Singapore is the most ready to face the disruptions brought about by artificial intelligence (AI), according to an index of 105 global cities released yesterday.
The Oliver Wyman Forum index measures the quality of a city’s AI plans, ability to execute those plans, the quality of talent, education and infrastructure, and the combination of these factors to propel the city forward.
Singapore was placed ahead of other global cities such as London (second), New York (third), San Francisco (fourth) and Paris (fifth). Among cities in Asia-Pacific, only Sydney in 10th was in the top 10 spots.
The recognition would go some ways to boosting Singapore’s model for an AI-driven smart city. In January, the government had released an AI model governance framework to guide the use of AI in the private sector.
It called for AI decisions to be explainable, transparent and fair to consumers. AI solutions also have to be human-centric.
For the AI readiness index, Oliver Wyman, a global consulting firm, had interviewed more than 50 experts and looked at country plans, research and population sets.
The study notes that Asian cities are displaying the greatest momentum in preparing for both the opportunities and the negative ramifications of AI.
Fourteen of the top 20 cities making the greatest strides in terms of aligning with what’s required for success in an age of AI are Asian. Eight of these are in China, including Shenzhen, Beijing, and Guangzhou.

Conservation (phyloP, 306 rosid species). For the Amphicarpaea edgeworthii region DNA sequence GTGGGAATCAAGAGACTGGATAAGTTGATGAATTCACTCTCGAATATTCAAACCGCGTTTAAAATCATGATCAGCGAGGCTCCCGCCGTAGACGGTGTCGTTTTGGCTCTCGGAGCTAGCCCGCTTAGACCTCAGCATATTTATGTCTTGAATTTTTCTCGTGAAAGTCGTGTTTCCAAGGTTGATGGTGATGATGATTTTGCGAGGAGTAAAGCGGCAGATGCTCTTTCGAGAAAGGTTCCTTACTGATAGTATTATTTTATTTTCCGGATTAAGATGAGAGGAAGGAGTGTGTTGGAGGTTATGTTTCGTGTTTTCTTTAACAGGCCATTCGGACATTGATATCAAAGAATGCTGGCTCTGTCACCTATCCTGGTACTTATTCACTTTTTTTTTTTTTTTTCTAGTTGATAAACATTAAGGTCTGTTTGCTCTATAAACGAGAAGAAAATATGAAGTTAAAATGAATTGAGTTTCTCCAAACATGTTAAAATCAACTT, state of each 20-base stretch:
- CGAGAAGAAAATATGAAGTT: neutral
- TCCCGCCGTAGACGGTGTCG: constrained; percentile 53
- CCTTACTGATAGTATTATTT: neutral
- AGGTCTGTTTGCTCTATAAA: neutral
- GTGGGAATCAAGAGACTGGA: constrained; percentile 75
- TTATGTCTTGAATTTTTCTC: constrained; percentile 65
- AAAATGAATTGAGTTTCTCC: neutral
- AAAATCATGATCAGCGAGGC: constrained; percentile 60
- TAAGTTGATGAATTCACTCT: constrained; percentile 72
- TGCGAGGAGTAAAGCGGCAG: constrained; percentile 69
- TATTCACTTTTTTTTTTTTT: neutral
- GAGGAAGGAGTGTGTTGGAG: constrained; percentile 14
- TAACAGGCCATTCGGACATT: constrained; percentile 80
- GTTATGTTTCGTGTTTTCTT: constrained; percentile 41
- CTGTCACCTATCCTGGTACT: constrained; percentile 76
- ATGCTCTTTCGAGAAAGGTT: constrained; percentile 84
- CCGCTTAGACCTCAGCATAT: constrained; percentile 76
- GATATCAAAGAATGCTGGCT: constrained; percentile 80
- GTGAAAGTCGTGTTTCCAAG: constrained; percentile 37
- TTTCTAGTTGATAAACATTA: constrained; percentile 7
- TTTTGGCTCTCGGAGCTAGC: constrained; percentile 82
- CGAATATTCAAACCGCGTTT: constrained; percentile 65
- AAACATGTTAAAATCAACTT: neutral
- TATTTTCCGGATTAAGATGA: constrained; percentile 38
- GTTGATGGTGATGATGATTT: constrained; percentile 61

However, one sobering finding was that none of the cities it surveyed was close to being fully prepared. They typically do not have all the attributes in place to face the incoming disruption, it revealed.
“Most cities plan to use AI to become “smart cities” or the next Silicon Valley, but few focus on the bigger, strategic social and economic opportunities and challenges, such as the need to retrain people who may be forced to look for new work as a result of the broad deployment of AI,” said Timocin Pervane, co-leader of the Oliver Wyman Forum’s City Readiness initiative.
Separately, the study also surveyed more than 9,000 people in 21 cities on the technological changes that would impact their cities. Job loss was their top concern.
Globally, 45 per cent of respondents said automation could eliminate their jobs over the next decade and 42 per cent are not confident in their government’s vision for technological change.
More than half of respondents in Asian cities considered their jobs to be most at risk, compared to 44 per cent in Europe, and just 34 percent in North America.